Instead, evidence shows the company's network paths to the outside web just disappeared without explanation this morning.

Brian Krebs of cybersecurity firm Krebs on Security tweeted his conclusion that the domain name system (DNS) records routing traffic to Facebook sites and services were simply withdrawn – as in, gone from the web – this morning:

In a follow-up tweet, Krebs clarified with his belief that the border gateway protocol (BGP) routes serving Facebook's DNS were gone, making every site on a Facebook domain inaccessible. This presumably explains why its services and third-party login access, as well as Instagram/WhatsApp/Facebook Messenger, are completely down. 

Other networking companies have noticed and theorized the issue is with BGP routes, including Cloudflare SVP Dane Knecht, who tweeted an observation that Facebook DNS and other services are down and 'their BGP routes have been withdrawn from the internet.' 

He noted that Cloudflare also saw its own failures, but a follow-up tweet suggested it was recovering. Separately, Cloudflare CTO John Graham-Cumming tweeted seeing Facebook's BGP changes as they happened and suggested they were mostly BGP route withdrawals.

PJ Norris,  principal systems engineer at Tripwire, sent the following analysis to TechRadar regarding the outage:

"Around 15.40 UTC on Monday 4th October, a change was made to the  BGP – Border Gateway Protocol. BGP is a technology which ISP’s share information about which providers are responsible for routing Internet traffic to which specific groups of Internet addresses. 

"In other words, Facebook inadvertently removed the ability to tell the world where it lives.

"Backing out the change was not easy though, since Facebook uses their own in house communication and email services which were impacted by the outage. With people working remote during the pandemic, this was a big issue. 

"Those who were onsite at the data centres and offices who were trying to back out the change, were unable to access the environments as the door access control system was down due to the impact of the outage.

"So the question always comes down to, “could this have been avoided?” It’s evident at this early stage that Facebook had a single point of failure that cascaded in to a significant and costly outage for the technology giant."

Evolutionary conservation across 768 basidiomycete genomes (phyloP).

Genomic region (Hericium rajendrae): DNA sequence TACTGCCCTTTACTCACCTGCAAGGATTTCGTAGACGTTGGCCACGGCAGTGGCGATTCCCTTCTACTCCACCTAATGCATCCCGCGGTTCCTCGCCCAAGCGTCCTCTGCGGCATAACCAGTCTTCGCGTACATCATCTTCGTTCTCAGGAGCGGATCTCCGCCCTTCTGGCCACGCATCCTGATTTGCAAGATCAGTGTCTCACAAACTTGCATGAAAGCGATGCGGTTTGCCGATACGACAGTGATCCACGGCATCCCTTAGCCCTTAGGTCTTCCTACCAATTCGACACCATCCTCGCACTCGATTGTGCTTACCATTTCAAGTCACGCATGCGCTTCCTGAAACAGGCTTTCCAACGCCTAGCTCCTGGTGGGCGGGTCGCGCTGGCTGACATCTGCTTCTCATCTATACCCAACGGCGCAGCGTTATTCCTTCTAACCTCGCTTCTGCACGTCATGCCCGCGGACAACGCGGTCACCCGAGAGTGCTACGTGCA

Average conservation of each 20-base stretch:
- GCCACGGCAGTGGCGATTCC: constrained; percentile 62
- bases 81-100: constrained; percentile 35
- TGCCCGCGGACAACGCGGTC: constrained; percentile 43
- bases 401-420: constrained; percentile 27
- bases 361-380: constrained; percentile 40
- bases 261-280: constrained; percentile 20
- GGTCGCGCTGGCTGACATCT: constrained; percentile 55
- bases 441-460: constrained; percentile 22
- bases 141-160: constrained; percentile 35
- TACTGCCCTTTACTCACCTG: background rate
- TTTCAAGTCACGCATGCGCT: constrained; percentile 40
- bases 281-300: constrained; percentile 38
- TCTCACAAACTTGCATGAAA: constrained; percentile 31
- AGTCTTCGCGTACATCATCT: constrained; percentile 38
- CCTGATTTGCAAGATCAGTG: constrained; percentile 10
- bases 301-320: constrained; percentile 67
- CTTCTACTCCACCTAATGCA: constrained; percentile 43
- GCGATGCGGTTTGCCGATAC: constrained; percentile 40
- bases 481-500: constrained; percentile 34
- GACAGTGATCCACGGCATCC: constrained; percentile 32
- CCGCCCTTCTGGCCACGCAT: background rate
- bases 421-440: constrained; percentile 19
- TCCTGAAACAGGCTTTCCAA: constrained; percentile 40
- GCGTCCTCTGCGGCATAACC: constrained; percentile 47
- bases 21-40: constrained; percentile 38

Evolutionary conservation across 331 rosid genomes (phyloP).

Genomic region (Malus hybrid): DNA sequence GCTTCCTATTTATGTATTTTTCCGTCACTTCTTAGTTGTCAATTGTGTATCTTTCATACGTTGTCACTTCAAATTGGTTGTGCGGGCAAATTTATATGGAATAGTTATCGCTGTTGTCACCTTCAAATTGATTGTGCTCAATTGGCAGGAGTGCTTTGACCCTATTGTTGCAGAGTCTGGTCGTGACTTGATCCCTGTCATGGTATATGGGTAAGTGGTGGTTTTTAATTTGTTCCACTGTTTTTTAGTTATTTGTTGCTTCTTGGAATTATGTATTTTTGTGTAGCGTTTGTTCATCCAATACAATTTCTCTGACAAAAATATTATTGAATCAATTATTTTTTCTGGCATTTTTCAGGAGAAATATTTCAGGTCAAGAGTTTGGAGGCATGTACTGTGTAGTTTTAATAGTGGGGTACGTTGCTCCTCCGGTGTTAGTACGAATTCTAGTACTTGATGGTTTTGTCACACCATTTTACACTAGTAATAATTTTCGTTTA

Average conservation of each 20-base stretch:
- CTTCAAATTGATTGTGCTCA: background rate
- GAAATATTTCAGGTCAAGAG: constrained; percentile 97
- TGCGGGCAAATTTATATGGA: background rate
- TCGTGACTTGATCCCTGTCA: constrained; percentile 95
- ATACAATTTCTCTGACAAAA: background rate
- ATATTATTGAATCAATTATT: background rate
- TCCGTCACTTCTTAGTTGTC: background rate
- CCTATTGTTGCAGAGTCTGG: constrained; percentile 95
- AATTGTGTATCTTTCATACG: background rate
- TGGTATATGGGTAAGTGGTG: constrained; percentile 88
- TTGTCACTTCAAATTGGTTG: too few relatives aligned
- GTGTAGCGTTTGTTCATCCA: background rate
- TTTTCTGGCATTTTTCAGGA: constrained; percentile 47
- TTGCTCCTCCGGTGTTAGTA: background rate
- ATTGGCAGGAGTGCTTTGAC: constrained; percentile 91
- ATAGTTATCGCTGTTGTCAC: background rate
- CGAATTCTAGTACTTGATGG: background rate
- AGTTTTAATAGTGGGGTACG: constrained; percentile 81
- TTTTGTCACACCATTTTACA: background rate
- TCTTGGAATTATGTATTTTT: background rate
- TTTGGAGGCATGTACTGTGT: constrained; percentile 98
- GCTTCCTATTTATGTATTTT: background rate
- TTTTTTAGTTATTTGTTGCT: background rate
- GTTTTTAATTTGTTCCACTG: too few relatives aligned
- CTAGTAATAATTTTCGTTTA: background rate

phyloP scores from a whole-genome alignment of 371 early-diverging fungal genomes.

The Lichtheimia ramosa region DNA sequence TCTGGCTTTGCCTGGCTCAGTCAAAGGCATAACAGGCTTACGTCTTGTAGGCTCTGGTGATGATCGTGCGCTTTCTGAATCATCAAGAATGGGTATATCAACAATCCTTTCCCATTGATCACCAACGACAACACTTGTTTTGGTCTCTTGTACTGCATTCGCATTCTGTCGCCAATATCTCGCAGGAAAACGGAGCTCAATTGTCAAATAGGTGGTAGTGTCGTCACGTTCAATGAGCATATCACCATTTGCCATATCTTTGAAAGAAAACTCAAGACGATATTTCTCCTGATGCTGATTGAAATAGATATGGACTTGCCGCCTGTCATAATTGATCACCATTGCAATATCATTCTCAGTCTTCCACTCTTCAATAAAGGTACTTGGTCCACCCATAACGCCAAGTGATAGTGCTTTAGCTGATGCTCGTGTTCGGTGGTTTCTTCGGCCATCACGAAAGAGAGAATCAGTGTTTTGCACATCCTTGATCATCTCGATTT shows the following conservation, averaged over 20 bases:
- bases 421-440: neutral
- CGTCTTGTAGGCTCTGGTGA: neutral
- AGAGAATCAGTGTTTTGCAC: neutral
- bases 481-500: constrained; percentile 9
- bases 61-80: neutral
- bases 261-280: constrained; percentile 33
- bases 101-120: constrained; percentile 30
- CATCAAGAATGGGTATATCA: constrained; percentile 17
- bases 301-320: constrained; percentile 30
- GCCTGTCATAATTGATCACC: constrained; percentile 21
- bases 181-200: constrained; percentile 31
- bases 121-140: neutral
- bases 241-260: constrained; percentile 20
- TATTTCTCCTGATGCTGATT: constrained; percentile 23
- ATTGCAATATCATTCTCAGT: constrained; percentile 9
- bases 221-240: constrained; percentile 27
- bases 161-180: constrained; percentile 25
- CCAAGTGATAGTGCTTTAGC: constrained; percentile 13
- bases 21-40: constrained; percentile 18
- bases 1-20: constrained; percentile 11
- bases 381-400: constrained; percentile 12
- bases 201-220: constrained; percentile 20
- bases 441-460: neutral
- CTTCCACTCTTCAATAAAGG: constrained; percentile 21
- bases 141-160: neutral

BGP is a big (global) problem

While DNS is a website's numerical address on the internet (which is translated from the 'www.___.com' you type in your search bar), BGP routes are the pathways that requests take through servers and computers to get to their destination. When Facebook's BGP routes were reportedly withdrawn from the internet, sites connected to those routes (like Cloudflare above) saw them collapse, and Facebook sites and services become inaccessible. 

Internet theorizing on the r/sysadmin subreddit suggested that a configuration change happened this morning that caused the BGP routes to go down, and this cut Facebook off from making remote changes – from here on, only physical access could fix the damage (emphasized in a screenshot by Twitter user Andree Toonk). 

An aforementioned New York Times report supports this theory, citing an alleged internal Facebook memo that a small team of  employees was dispatched to the company's Santa Clara, CA data center to manually reset the company servers.

Just before Facebook services started coming back online, Krebs cited a source in stating that the outage was caused by a faulty BGP update that blocked remote users from reverting changes while locking out local access: 

Outages: a continuing problem?

"Outages are increasing in volume and can often point towards a cyber-attack, but this can add to the confusion early on when we are diagnosing the causes," said Jake More, expert at cybersecurity and antivirus company ESET, in an emailed comment to TechRadar. "As we saw with Fastly in the summer, web-blackouts are more often originate from undiscovered software bug or even human error."

March and April 2021 saw a similarly major outage where each of Facebook's services affected today – Facebook, Instagram, WhatsApp, and Facebook Messenger – was down for over half an hour each time. But given how much faster those issues were resolved, the latest outage seems to be a catastrophe of a much higher magnitude. 

Those last outages were due to a bug in the Domain Name System (DNS) of these services, but seemingly not as severe as a BGP issue.

David Lumb

David is now a mobile reporter at Cnet. Formerly Mobile Editor, US for TechRadar, he covered phones, tablets, and wearables. He still thinks the iPhone 4 is the best-looking smartphone ever made. He's most interested in technology, gaming and culture – and where they overlap and change our lives. His current beat explores how our on-the-go existence is affected by new gadgets, carrier coverage expansions, and corporate strategy shifts.